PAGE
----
I am a data guy, an editor and senior political analyst of an Internet news outlet that boasts the most accurate election projection model of 2014. Because my role requires readers trust that my projections are a result of impartial analysis, I typically refrain from writing opinion or offering excessive commentary.
However, today I am breaking my own rule, and joining an expanding list of number-crunchers, who have offered their own take on the president’s recent decision to sign an executive order contrary to current immigration law. While I am a data guy, I am also a liberty-loving American, an admirer and defender of the rule of law that once took precedent in the decision-making processes of our nation’s great statesmen of yesteryear. I am a truth-seeker, who — in the event I am privileged to stumble across it — feels compelled to share it with my fellow-Americans of all colors.
Introspection has led me to believe on more than one occasion that I chase and digest data because, unless it has been blatantly tainted, it can be trusted to tell me the truth. Unfortunately, the same can no longer be said of the media fourth estate, who have completely abdicated their once-solemn responsibility to the public to act as a watchdog to those in power. Perhaps, if they weren’t too busy faking public opinion polls, spinning or ignoring stories and generally covering for their big government masters, they would tell you what the data are telling me.
Data trends don’t lie, but President Barack Obama does, a lot.
Despite Obama’s claim he cares so deeply for “undocumented workers” that he felt compelled to reverse his stance on the legality of his executive decree, without offering so much as an explanation to the American public, the factual record and data suggest he doesn’t give a damn about Hispanics.
Undocumented workers of all races are nothing more than a vote to President Obama and the Democrats — no more, no less.
In 2006, then-Sen. Barack Obama sat in the Oval Office and pledged his support and his vote to President George W. Bush on comprehensive immigration reform. The day the vote went down in the Senate, the jaws in the White House dropped when news arrived that it was idealistic Illinois Sen. Barack Obama who cast the deciding vote against the bill. Obama’s 24-hour evolution back in 2006 is largely seen as a cave to the unions. But there is more to it than that.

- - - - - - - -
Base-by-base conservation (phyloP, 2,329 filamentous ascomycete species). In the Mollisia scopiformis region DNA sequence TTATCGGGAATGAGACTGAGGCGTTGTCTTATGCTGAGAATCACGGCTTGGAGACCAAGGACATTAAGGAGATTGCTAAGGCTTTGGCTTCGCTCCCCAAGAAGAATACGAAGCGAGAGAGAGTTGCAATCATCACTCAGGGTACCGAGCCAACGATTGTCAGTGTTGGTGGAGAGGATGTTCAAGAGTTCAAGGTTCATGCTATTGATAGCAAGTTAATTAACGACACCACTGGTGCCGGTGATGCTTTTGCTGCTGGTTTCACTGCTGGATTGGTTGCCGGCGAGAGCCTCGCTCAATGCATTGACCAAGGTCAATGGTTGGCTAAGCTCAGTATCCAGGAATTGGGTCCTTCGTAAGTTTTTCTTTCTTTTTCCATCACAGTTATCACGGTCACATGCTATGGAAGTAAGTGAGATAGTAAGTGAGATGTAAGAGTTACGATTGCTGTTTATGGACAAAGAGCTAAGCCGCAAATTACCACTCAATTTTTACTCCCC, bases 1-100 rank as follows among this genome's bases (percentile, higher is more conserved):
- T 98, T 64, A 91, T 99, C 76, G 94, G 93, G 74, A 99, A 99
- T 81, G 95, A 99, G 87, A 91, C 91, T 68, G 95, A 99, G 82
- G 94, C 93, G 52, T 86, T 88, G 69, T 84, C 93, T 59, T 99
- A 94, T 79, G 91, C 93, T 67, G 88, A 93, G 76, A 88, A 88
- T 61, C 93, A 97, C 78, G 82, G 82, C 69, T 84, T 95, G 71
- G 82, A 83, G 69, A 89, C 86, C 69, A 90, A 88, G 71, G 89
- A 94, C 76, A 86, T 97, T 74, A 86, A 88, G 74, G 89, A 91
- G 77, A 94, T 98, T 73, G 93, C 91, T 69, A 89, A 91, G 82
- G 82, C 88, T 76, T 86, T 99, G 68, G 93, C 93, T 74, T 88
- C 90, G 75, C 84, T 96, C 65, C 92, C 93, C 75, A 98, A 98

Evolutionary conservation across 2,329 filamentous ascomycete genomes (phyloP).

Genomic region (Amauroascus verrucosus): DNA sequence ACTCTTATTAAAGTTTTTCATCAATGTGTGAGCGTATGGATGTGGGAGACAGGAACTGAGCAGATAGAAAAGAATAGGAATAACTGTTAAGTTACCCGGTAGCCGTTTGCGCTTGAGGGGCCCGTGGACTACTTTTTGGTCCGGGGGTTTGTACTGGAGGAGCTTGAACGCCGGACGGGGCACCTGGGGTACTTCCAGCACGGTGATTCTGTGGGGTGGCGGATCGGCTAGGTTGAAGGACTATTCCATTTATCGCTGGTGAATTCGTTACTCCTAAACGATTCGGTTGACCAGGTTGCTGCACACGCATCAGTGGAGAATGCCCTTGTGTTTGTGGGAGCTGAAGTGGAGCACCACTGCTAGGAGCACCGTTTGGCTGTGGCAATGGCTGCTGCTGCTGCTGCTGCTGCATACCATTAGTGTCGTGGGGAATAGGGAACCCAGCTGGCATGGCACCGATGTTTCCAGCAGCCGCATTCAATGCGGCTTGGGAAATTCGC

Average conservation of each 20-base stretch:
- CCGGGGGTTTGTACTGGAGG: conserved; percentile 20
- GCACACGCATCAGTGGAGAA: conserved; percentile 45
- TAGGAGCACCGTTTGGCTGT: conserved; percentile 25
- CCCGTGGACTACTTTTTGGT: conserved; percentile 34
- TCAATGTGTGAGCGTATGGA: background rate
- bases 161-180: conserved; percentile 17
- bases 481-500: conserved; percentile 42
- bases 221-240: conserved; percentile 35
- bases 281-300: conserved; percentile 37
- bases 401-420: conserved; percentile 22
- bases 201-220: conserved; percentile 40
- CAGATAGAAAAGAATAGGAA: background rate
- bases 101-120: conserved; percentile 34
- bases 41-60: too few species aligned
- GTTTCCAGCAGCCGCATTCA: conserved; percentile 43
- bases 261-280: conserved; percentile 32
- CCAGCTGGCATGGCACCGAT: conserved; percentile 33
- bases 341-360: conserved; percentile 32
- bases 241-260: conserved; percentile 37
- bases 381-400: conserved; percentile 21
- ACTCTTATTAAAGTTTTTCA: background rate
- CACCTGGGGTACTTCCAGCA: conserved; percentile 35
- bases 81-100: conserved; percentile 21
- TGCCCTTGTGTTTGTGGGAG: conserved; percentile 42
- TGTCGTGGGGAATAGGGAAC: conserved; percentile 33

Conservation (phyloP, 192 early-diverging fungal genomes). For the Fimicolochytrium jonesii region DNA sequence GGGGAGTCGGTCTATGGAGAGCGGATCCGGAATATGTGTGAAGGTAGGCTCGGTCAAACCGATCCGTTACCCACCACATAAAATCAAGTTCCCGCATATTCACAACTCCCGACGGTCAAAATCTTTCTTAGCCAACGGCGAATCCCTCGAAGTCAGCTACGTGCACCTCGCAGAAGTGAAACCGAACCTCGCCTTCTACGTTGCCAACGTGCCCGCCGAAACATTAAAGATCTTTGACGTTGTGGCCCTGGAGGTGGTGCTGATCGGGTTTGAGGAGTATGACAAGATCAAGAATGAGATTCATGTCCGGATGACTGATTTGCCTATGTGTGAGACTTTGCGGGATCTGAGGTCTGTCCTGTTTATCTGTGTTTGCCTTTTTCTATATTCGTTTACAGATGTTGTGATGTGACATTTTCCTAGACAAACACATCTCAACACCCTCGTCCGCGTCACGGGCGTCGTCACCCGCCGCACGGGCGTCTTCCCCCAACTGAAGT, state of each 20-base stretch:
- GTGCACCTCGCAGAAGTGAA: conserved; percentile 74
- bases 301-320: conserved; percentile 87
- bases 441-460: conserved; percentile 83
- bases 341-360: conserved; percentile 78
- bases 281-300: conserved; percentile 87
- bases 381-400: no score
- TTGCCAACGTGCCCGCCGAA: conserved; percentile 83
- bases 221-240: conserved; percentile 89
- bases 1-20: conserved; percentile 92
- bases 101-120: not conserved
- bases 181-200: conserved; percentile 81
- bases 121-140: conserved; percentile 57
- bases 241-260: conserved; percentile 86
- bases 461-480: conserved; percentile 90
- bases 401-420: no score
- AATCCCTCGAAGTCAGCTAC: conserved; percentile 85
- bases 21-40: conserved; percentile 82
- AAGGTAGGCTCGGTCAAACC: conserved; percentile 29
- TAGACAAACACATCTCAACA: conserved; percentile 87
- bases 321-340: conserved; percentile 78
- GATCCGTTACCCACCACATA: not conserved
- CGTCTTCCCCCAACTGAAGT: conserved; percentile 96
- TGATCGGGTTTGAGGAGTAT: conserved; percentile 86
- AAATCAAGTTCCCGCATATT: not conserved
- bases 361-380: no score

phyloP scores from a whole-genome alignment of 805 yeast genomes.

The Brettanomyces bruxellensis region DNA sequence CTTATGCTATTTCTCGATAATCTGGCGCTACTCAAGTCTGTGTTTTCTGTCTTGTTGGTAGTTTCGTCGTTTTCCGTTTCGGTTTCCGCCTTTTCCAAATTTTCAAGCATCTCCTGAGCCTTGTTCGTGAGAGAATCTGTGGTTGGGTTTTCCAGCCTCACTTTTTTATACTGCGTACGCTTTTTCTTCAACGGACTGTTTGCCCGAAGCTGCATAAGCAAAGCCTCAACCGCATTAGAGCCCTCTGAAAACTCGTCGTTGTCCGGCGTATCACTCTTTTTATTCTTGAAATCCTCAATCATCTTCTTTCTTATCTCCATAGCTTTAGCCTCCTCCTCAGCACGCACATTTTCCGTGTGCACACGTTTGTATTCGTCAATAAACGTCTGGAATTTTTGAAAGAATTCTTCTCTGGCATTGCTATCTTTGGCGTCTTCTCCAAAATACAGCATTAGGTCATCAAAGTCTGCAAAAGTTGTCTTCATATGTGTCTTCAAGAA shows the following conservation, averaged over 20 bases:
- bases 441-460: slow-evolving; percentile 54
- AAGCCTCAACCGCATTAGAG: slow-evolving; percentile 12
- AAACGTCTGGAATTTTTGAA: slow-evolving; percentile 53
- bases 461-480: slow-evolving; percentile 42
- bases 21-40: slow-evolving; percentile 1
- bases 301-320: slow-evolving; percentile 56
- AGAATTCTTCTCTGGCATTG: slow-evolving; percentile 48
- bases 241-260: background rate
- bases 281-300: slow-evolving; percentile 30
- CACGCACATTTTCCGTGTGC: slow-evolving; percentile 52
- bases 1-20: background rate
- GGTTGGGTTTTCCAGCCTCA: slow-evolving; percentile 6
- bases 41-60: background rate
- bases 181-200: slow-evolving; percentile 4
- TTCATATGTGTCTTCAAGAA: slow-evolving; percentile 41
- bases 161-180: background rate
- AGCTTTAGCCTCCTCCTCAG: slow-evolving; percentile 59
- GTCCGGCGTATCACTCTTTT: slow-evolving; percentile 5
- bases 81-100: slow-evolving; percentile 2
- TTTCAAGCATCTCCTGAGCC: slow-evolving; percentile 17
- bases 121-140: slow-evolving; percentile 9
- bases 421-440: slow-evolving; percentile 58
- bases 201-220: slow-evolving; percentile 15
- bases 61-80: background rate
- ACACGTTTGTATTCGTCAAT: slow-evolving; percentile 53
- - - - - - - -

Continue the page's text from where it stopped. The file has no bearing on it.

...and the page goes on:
Fast-forward to 2014. The midterm election results were historic and significant, as was the Democrats’ response to them. In Top Midterm Myth: Low Turnout Doomed Democrats, I recently demonstrated that the low turnout argument is both wrong, and a distraction from the real significance of the 2014 election results. My historical and data-based argument answers all of the questions posed by the president’s critics in recent days.
“If he felt so strongly about this, then why did he wait until after the election?” Charles Krauthammer asked shortly after Obama’s speech. “Why, if he felt so strongly, if Scripture dictates it, didn’t he do this before the 2012 election, his own election? Why did he do nothing in 2009 and 2010 when he had the White House, the Democrats had a supermajority in the House and a filibuster-proof majority in the Senate, when he could have done this constitutionally?”
The answer is simple. Democrats have come to two conclusions.
First, Republican inroads among Northern and Midwestern white voters represents the finality of a long-observed trend line that suggests it is likely they are not coming back to the Democratic Party. They believe these voters are gone for at least the short-term and, even if their nominee and candidates were to move back to the middle, it would only serve to discourage their base (see Hillary Rodham Clinton’s declared support of Obama’s presidential edict).